The way people pay for things is changing as the nature of money itself transforms.
Fearing they may one day be left behind as digital, crypto and other currencies not backed by national governments continue encroaching on the use of physical, native fiat, the central banks of over 100 countries around the world have been undertaking a variety of investigative programs meant to research the technical feasibility of launching their own sovereign, virtual currencies backed by a federal banking system.
Industry observers see some of the most critical financial innovations of 2023 as being centered on the development of central bank digital currencies (CBDCs), as well as future-fit experiments with distributed ledger technology (DLT) sandbox initiatives and decentralized finance (DeFi) platforms.
The Asia-Pacific region is leading the charge. While no Asian government has formally launched a CBDC, the world’s two most populous nations, China and India, are both well underway in their experiments, although to admittedly mixed results from their citizens and businesses.
Other nations, including Singapore, Australia, Japan, Korea, and Hong Kong, are already piloting CBDCs, or plan to in 2023.
All G7 economies have successfully moved from the research stage of a CBDC to the development stage.
Fresh off Tuesday’s (Feb. 7) news of the Bank of England’s CBDC initiative, here is what the rest of world is up to, and why it’s becoming more important for central banks to keep pace with the rise of digital and instant payment options.
Retail CBDCs vs Wholesale CBDCs
There are multiple varieties of CBDCs that can be issued by a central bank.
The majority of nations looking into their own sovereign CBDC are considering either a retail CBDC, which can be used by the public for payments, similar to cash; a wholesale CBDC, which can be used by member banks and other financial institutions to transact with each other and move money in real-time; or a hybrid version of the two.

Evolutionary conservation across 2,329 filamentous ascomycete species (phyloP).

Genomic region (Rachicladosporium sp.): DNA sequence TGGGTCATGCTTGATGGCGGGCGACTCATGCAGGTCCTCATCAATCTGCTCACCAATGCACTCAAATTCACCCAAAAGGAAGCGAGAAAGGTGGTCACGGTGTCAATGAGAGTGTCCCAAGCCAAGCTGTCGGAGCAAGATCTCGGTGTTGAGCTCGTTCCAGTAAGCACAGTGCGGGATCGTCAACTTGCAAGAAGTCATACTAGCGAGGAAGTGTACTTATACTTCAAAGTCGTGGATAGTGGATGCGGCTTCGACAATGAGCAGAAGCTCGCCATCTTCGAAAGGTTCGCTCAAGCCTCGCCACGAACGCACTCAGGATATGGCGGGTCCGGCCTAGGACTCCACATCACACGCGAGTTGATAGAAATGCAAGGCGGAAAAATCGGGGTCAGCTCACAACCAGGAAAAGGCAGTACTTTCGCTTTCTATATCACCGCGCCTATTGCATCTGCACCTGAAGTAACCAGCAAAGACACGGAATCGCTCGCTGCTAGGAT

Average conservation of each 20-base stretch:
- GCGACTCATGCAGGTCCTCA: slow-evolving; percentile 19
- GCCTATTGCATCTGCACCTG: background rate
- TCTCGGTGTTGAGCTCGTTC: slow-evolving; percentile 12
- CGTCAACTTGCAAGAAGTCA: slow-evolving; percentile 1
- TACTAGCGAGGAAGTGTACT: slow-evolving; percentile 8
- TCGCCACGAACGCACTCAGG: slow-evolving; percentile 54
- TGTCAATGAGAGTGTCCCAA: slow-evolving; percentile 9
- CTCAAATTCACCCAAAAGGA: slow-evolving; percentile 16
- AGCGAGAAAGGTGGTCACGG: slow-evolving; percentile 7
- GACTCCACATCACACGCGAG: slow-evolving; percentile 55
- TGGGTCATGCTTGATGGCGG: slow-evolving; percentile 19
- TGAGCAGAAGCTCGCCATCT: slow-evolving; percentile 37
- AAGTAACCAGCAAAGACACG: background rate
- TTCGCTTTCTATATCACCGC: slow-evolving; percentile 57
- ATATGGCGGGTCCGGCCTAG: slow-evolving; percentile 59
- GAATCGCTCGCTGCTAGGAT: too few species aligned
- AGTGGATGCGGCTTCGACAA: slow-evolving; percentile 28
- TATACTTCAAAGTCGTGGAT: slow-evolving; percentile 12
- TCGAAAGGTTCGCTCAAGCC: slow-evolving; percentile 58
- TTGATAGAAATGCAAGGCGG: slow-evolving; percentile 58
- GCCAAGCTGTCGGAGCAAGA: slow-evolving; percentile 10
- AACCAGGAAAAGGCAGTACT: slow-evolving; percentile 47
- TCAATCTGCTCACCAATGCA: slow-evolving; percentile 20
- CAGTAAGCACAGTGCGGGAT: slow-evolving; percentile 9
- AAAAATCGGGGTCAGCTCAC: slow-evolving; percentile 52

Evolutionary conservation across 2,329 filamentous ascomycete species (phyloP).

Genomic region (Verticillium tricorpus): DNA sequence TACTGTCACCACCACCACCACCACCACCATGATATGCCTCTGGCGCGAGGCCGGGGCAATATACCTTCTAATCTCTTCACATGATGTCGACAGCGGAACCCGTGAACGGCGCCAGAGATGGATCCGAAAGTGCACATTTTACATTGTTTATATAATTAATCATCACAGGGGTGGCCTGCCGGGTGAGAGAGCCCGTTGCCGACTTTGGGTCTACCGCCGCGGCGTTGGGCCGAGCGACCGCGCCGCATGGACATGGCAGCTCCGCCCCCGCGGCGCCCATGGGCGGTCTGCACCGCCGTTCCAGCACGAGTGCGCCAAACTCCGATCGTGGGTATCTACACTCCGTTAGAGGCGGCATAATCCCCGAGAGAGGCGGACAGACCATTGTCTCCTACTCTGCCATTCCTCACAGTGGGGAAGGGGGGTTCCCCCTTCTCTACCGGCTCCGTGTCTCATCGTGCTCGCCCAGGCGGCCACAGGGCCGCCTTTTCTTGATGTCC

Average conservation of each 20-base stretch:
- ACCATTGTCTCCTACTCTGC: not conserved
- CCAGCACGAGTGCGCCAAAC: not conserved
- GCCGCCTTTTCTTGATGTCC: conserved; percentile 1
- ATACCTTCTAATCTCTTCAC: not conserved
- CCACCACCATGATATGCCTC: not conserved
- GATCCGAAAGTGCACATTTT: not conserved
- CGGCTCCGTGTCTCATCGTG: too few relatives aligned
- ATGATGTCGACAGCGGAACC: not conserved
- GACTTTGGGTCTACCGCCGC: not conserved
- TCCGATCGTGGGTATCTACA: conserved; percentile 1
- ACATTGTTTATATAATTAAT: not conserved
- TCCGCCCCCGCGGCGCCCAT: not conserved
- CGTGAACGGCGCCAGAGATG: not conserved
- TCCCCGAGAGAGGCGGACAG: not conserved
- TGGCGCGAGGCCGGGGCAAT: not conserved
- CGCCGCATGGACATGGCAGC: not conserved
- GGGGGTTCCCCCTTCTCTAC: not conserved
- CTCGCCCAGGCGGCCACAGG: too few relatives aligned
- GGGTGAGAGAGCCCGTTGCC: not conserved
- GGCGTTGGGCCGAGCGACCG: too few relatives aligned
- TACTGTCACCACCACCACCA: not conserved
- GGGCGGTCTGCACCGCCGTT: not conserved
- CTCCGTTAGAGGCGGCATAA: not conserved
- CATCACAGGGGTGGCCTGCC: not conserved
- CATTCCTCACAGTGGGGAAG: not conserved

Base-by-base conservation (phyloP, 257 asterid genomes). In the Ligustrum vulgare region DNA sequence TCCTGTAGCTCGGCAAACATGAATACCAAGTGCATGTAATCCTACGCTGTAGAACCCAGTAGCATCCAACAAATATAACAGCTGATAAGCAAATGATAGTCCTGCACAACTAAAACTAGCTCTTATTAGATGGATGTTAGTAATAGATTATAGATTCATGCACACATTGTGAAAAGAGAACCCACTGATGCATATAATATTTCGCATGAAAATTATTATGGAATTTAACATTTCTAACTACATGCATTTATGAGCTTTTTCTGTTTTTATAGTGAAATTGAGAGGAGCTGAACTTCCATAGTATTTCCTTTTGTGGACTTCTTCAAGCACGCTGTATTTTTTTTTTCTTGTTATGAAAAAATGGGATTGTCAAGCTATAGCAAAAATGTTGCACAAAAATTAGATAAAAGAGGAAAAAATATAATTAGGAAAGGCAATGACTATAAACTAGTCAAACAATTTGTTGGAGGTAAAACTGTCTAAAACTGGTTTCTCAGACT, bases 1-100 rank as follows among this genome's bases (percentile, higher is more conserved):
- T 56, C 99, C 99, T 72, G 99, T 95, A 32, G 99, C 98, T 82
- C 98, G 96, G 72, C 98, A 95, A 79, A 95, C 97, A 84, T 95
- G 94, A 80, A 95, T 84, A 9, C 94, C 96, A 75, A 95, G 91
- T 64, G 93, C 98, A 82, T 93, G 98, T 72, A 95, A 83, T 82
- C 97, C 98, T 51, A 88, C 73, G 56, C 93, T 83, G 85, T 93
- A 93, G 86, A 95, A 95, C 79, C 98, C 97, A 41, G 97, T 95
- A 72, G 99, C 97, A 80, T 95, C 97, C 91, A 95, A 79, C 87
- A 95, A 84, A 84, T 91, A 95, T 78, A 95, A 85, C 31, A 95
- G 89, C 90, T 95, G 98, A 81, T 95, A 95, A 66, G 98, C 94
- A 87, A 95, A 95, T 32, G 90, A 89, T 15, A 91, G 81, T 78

Governments including China, Australia, South Africa, India and Thailand are piloting or have piloted a hybrid CBDC that combines both retail and wholesale capabilities; while the U.S., Canada, Japan and Indonesia are in various stages of researching and developing one.
For its part, the U.K. is focusing on whether or not to launch a retail CBDC by 2030, if only because most of the benefits of a wholesale CBDC are already provided by the Bank of England’s (BoE) Real-Time Gross Settlement (RTGS) omnibus account, which facilitates wholesale payments settlement in central bank money.
Per an earlier PYMNTS report, the RTGS technical architecture includes the ability for a CBDC to be layered into its system if the BoE so chooses.
In contrast to the U.K., various member states in the EU are looking into both wholesale and retail CBDCs.
The European Central Bank (ECB), as a central issuer, is being tasked with creating the so-called digital euro CBDC, while eurozone countries are themselves contributing individually to developments for its use across both retail and wholesale applications.
In November of last year, the banks of France, Singapore and Switzerland together launched Project Mariana, a collaboration trialing their experimental CBDCs and DeFi protocols.
The ECB’s two-year investigation phase into the digital euro CBDC is expected to conclude in October and will result in a decision around the potential development of a digital euro prototype.
Financial messaging system SWIFT has successfully shown that CBDCs and tokenized assets can move seamlessly on its existing financial infrastructure, proving interoperability in cross-border transactions using CBDCs.
A separate cross-border CBDC payment infrastructure also launched this year (Jan. 19) in Davos during the World Economic Forum. Called the Universal Digital Payments Network (UDPN), it is meant to provide global interoperability between regulated stablecoins and CBDCs.